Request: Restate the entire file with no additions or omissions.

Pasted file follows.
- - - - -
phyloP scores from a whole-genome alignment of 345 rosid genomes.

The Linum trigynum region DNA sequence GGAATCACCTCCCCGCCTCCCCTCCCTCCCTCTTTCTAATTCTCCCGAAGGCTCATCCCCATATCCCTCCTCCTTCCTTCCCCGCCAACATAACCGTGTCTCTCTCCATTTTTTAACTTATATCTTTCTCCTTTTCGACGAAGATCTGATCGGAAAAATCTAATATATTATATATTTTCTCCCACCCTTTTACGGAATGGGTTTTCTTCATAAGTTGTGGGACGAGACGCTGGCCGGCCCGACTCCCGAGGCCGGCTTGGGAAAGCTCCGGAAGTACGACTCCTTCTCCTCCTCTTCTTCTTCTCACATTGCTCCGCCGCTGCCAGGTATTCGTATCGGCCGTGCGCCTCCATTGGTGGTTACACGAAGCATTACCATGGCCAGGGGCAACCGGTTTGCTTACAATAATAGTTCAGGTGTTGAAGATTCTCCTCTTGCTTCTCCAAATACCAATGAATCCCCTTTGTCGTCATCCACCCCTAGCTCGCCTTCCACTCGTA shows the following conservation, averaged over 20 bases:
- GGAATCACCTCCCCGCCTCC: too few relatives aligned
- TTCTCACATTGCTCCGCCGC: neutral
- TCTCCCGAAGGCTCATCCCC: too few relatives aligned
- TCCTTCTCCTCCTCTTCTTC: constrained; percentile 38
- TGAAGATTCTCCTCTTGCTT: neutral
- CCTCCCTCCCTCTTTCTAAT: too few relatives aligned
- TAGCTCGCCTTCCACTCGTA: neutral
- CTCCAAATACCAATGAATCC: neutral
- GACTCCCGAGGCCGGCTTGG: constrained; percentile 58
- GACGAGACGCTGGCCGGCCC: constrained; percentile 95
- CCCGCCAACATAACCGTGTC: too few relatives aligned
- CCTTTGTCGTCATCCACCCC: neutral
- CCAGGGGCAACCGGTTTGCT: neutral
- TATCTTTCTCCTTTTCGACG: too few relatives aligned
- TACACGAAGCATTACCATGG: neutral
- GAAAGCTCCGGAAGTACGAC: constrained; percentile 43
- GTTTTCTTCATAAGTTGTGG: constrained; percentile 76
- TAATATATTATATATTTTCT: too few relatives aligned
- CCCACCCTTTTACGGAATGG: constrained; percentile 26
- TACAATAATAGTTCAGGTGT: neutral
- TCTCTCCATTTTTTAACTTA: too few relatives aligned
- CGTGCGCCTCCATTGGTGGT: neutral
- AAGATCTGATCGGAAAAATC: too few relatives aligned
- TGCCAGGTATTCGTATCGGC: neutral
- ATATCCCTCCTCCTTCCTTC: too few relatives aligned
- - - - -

phyloP scores from a whole-genome alignment of 345 rosid genomes.

The Linum trigynum region DNA sequence GGAATCACCTCCCCGCCTCCCCTCCCTCCCTCTTTCTAATTCTCCCGAAGGCTCATCCCCATATCCCTCCTCCTTCCTTCCCCGCCAACATAACCGTGTCTCTCTCCATTTTTTAACTTATATCTTTCTCCTTTTCGACGAAGATCTGATCGGAAAAATCTAATATATTATATATTTTCTCCCACCCTTTTACGGAATGGGTTTTCTTCATAAGTTGTGGGACGAGACGCTGGCCGGCCCGACTCCCGAGGCCGGCTTGGGAAAGCTCCGGAAGTACGACTCCTTCTCCTCCTCTTCTTCTTCTCACATTGCTCCGCCGCTGCCAGGTATTCGTATCGGCCGTGCGCCTCCATTGGTGGTTACACGAAGCATTACCATGGCCAGGGGCAACCGGTTTGCTTACAATAATAGTTCAGGTGTTGAAGATTCTCCTCTTGCTTCTCCAAATACCAATGAATCCCCTTTGTCGTCATCCACCCCTAGCTCGCCTTCCACTCGTA shows the following conservation, averaged over 20 bases:
- GGAATCACCTCCCCGCCTCC: too few relatives aligned
- TTCTCACATTGCTCCGCCGC: neutral
- TCTCCCGAAGGCTCATCCCC: too few relatives aligned
- TCCTTCTCCTCCTCTTCTTC: constrained; percentile 38
- TGAAGATTCTCCTCTTGCTT: neutral
- CCTCCCTCCCTCTTTCTAAT: too few relatives aligned
- TAGCTCGCCTTCCACTCGTA: neutral
- CTCCAAATACCAATGAATCC: neutral
- GACTCCCGAGGCCGGCTTGG: constrained; percentile 58
- GACGAGACGCTGGCCGGCCC: constrained; percentile 95
- CCCGCCAACATAACCGTGTC: too few relatives aligned
- CCTTTGTCGTCATCCACCCC: neutral
- CCAGGGGCAACCGGTTTGCT: neutral
- TATCTTTCTCCTTTTCGACG: too few relatives aligned
- TACACGAAGCATTACCATGG: neutral
- GAAAGCTCCGGAAGTACGAC: constrained; percentile 43
- GTTTTCTTCATAAGTTGTGG: constrained; percentile 76
- TAATATATTATATATTTTCT: too few relatives aligned
- CCCACCCTTTTACGGAATGG: constrained; percentile 26
- TACAATAATAGTTCAGGTGT: neutral
- TCTCTCCATTTTTTAACTTA: too few relatives aligned
- CGTGCGCCTCCATTGGTGGT: neutral
- AAGATCTGATCGGAAAAATC: too few relatives aligned
- TGCCAGGTATTCGTATCGGC: neutral
- ATATCCCTCCTCCTTCCTTC: too few relatives aligned